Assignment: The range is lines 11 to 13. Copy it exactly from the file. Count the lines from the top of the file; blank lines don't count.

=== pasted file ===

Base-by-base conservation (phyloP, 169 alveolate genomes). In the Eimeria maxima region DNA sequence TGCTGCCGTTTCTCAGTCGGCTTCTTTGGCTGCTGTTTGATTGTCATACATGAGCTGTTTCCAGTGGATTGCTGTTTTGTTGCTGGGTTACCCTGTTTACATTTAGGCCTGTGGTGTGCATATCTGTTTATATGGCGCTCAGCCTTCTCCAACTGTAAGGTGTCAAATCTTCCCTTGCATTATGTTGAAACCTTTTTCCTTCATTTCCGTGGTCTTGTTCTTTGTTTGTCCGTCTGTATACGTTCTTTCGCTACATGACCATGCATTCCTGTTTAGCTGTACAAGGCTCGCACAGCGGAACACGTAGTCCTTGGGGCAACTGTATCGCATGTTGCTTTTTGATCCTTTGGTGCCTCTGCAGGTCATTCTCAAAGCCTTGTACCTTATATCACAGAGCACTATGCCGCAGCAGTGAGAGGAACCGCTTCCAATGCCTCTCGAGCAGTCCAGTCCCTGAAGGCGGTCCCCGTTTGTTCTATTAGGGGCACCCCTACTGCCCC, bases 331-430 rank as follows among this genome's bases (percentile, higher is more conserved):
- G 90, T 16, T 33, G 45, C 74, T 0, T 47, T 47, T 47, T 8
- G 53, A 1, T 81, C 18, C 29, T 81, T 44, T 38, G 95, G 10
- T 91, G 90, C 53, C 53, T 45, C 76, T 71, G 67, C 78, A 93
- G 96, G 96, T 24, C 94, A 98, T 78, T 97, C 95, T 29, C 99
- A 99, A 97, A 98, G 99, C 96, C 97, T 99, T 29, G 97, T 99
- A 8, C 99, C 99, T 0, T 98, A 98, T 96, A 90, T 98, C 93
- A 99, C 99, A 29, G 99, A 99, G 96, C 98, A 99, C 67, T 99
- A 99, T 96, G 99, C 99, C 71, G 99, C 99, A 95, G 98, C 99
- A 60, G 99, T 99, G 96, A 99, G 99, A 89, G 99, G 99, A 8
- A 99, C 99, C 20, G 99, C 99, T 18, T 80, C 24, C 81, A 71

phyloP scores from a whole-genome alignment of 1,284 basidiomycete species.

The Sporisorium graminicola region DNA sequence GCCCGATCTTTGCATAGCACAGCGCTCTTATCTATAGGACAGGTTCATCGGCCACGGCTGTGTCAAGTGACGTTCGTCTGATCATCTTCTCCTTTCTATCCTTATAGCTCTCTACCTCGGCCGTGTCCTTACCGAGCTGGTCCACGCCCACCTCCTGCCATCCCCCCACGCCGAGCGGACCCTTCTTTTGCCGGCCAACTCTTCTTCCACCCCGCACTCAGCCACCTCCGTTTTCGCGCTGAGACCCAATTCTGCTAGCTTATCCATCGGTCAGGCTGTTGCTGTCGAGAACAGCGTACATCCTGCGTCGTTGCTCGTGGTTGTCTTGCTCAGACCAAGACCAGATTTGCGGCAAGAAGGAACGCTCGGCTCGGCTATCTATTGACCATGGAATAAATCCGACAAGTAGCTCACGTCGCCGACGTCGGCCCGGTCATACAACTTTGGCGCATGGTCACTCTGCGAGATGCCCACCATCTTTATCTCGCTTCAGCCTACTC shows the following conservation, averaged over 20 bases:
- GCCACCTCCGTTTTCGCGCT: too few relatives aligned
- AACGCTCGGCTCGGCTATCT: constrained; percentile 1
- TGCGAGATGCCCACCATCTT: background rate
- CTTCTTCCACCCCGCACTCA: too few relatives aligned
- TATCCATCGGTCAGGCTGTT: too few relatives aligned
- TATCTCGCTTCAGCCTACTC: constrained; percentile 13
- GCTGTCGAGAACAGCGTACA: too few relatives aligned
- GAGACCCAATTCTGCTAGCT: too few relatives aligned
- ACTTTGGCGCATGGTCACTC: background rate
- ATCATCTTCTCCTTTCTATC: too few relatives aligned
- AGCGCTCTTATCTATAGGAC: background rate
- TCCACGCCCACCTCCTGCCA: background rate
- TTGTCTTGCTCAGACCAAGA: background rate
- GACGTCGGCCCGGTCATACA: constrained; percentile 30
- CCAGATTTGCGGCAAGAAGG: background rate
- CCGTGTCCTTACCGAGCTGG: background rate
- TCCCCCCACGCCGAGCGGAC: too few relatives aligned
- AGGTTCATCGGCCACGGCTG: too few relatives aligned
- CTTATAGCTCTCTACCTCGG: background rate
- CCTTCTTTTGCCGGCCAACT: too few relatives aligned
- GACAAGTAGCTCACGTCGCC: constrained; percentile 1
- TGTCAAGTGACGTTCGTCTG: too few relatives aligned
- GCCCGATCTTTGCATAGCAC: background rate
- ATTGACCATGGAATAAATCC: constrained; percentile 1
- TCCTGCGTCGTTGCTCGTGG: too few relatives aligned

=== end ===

- A 99, C 99, C 20, G 99, C 99, T 18, T 80, C 24, C 81, A 71

phyloP scores from a whole-genome alignment of 1,284 basidiomycete species.

The Sporisorium graminicola region DNA sequence GCCCGATCTTTGCATAGCACAGCGCTCTTATCTATAGGACAGGTTCATCGGCCACGGCTGTGTCAAGTGACGTTCGTCTGATCATCTTCTCCTTTCTATCCTTATAGCTCTCTACCTCGGCCGTGTCCTTACCGAGCTGGTCCACGCCCACCTCCTGCCATCCCCCCACGCCGAGCGGACCCTTCTTTTGCCGGCCAACTCTTCTTCCACCCCGCACTCAGCCACCTCCGTTTTCGCGCTGAGACCCAATTCTGCTAGCTTATCCATCGGTCAGGCTGTTGCTGTCGAGAACAGCGTACATCCTGCGTCGTTGCTCGTGGTTGTCTTGCTCAGACCAAGACCAGATTTGCGGCAAGAAGGAACGCTCGGCTCGGCTATCTATTGACCATGGAATAAATCCGACAAGTAGCTCACGTCGCCGACGTCGGCCCGGTCATACAACTTTGGCGCATGGTCACTCTGCGAGATGCCCACCATCTTTATCTCGCTTCAGCCTACTC shows the following conservation, averaged over 20 bases: